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Coronavirus in Amazon raises fears of “potential genocide”

If the coronavirus pandemic worsens in the world's major cities, its effects in more remote regions could be catastrophic. For example, in the Amazon, Church initiatives are vital in accompanying indigenous minorities.

Executive Secretary, REPAM
“This extreme and drastic situation helps understand the daily experience of these populations. Now that it's happening also in Europe and North America, it invites us to look for new paths. The synod didn't propose replacing existing paths, but searching for new ones, to give the Church a more concrete presence.”

Mauricio López is executive secretary of the Pan-Amazon Ecclesial Network. He says the crisis caused by the coronavirus is more serious in Amazonian countries like Ecuador, which is the region most impacted by the pandemic. He also includes Venezuela and Brazil. In Brazil, images of mass graves for coronavirus victims in Manaus are truly heartrending.

Executive Secretary, REPAM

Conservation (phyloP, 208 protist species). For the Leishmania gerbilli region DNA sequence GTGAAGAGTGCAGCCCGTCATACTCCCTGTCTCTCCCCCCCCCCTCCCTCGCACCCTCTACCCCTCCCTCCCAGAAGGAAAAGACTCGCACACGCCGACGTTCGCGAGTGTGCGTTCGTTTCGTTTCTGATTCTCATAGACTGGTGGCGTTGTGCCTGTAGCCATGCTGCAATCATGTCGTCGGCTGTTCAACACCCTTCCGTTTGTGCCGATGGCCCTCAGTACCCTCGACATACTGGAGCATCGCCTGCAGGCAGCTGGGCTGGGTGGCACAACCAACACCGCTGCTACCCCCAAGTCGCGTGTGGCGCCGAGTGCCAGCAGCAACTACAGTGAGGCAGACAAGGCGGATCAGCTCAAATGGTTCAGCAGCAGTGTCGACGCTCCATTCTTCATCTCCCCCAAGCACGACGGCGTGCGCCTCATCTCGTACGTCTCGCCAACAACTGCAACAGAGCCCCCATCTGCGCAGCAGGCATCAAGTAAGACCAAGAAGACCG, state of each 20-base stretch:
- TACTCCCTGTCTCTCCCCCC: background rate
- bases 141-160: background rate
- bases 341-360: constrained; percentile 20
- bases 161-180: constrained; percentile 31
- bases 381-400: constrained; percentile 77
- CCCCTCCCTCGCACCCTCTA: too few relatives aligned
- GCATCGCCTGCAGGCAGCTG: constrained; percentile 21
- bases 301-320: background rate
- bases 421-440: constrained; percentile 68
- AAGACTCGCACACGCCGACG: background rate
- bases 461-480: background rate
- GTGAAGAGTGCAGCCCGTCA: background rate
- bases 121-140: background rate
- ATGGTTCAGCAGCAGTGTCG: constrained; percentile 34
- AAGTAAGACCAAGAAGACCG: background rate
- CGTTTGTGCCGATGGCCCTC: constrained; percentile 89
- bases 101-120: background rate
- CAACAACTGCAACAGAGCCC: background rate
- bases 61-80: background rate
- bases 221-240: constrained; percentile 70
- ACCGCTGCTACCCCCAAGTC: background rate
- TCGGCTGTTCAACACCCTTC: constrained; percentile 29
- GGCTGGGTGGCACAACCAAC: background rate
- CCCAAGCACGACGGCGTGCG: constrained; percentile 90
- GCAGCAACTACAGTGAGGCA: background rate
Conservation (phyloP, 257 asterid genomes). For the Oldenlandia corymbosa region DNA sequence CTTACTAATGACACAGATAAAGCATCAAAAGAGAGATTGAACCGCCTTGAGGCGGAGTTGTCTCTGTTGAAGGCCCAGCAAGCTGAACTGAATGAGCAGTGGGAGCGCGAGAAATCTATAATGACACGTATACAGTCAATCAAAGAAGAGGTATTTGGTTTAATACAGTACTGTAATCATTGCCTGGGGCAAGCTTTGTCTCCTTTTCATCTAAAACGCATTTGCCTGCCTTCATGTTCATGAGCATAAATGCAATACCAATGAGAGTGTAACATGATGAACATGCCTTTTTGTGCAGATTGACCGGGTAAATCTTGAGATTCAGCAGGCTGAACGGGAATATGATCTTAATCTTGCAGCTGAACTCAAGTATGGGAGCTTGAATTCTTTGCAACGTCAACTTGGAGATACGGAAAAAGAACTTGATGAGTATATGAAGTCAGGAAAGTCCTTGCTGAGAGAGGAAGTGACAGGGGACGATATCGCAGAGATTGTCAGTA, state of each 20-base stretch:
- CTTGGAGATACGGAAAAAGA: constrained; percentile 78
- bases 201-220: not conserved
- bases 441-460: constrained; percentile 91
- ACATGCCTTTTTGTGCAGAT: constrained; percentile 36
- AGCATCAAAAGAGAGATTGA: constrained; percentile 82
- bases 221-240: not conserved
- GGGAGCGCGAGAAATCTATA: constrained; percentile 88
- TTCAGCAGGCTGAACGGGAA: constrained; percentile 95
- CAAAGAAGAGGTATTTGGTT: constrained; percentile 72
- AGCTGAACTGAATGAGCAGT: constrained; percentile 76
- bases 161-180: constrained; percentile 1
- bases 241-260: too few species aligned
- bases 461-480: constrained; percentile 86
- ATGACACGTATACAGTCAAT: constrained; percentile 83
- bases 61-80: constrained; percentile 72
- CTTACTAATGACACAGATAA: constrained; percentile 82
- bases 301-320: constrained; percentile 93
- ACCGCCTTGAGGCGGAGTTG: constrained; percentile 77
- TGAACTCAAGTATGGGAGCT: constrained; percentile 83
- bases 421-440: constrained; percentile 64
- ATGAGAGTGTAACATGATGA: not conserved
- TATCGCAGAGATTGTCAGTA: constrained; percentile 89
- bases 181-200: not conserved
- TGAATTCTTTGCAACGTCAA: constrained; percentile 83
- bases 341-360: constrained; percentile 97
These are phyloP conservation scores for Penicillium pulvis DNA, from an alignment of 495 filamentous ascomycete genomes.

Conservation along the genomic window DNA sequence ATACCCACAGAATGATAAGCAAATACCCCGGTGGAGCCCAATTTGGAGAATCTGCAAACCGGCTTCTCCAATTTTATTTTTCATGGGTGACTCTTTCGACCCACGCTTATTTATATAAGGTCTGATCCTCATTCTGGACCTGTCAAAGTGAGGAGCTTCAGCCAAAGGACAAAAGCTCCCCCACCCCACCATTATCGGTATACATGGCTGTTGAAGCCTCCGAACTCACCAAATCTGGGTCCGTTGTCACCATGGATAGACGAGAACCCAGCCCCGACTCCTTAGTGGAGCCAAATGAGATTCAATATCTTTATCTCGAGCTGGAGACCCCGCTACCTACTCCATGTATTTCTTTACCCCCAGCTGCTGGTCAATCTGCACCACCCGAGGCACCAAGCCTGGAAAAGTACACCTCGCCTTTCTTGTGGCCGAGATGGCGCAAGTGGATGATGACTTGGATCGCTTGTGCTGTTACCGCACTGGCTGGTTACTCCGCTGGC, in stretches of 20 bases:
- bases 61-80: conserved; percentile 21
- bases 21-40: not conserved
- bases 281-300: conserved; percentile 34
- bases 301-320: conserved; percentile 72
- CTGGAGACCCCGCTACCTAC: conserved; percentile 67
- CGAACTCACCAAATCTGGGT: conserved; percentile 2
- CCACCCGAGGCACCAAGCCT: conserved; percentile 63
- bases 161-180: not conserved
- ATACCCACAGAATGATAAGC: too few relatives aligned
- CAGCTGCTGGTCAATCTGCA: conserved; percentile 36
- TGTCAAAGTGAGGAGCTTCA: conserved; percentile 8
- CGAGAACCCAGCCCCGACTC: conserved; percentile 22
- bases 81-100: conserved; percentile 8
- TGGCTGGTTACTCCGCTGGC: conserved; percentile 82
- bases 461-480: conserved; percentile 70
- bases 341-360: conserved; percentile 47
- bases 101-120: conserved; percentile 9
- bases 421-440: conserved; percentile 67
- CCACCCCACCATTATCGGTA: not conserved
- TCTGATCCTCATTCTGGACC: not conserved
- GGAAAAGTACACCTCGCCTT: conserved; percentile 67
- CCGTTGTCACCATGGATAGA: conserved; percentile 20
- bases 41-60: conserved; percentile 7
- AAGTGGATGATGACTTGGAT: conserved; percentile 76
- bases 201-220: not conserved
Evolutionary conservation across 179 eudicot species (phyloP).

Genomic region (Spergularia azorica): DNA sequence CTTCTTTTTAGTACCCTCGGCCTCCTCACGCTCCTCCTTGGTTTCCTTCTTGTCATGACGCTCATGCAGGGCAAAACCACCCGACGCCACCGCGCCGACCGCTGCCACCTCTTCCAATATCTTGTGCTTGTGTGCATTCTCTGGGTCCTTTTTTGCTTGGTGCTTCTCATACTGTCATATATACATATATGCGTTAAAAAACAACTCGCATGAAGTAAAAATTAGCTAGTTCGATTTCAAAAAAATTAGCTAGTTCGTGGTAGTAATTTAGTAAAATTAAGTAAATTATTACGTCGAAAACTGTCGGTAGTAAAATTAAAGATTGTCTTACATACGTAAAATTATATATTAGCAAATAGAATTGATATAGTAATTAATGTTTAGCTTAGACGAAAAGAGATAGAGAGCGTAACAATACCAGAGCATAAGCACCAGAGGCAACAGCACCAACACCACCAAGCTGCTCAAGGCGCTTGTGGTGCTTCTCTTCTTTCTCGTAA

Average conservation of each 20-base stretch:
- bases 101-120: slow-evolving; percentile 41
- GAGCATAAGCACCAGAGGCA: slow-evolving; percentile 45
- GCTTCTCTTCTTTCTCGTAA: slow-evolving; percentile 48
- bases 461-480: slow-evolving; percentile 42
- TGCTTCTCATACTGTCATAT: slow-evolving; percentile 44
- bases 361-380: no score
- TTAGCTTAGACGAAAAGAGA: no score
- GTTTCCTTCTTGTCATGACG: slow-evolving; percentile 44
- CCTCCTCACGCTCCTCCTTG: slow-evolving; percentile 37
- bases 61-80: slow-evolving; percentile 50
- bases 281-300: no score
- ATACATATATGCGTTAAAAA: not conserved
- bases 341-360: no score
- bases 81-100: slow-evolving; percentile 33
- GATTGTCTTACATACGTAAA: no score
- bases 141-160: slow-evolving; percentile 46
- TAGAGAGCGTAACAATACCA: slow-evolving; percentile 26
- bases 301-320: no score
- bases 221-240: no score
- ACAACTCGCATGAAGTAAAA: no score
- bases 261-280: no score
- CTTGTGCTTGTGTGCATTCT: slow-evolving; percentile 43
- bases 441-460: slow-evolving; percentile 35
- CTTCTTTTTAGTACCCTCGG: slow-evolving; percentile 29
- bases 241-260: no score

“Indigenous towns are especially vulnerable in these situations, since they have a very short immunologic memory. Many of these communities have only recently been contacted, and are thus much more vulnerable in these situations. It's also evident that there's an absolute lack of health care infrastructure and of accompaniment.”

These are communities that, even in the 21st century, don't have access to potable water. This lack of basic hygienic material makes it difficult for them to avoid further spread of the coronavirus.

Executive Secretary, REPAM
“We're facing a potential genocide. They say that because these territories face the highest levels of resource extraction—to support all our Amazonian states and countries—inequality adds to the fragility of the situation, making them even more vulnerable.”

Pope Francis said,

“Caring for ecosystems demands far-sightedness, since no one looking for quick and easy profit is truly interested in their preservation.” (Encyclical Laudato si', 36)

Executive Secretary, REPAM
“What Pope Francis denounces in the Laudato si' encyclical is related to our biggest vulnerability in front of pandemics. It's not that the pandemic is caused by a degradation of the environment. It's that the pandemic hits more forcefully. In other words, the epidemic evolves into a pandemic when there is a lack of equilibrium in the ecosystem.”

Equilibrium goes hand-in-hand with the extraordinary blessing Pope Francis gave during the pandemic. He called the health emergency the moment of “our judgment: a time to choose what matters and what passes away, a time to separate what is necessary from what is not.”

Daniel Díaz Vizzi

Translation: Claudia Torres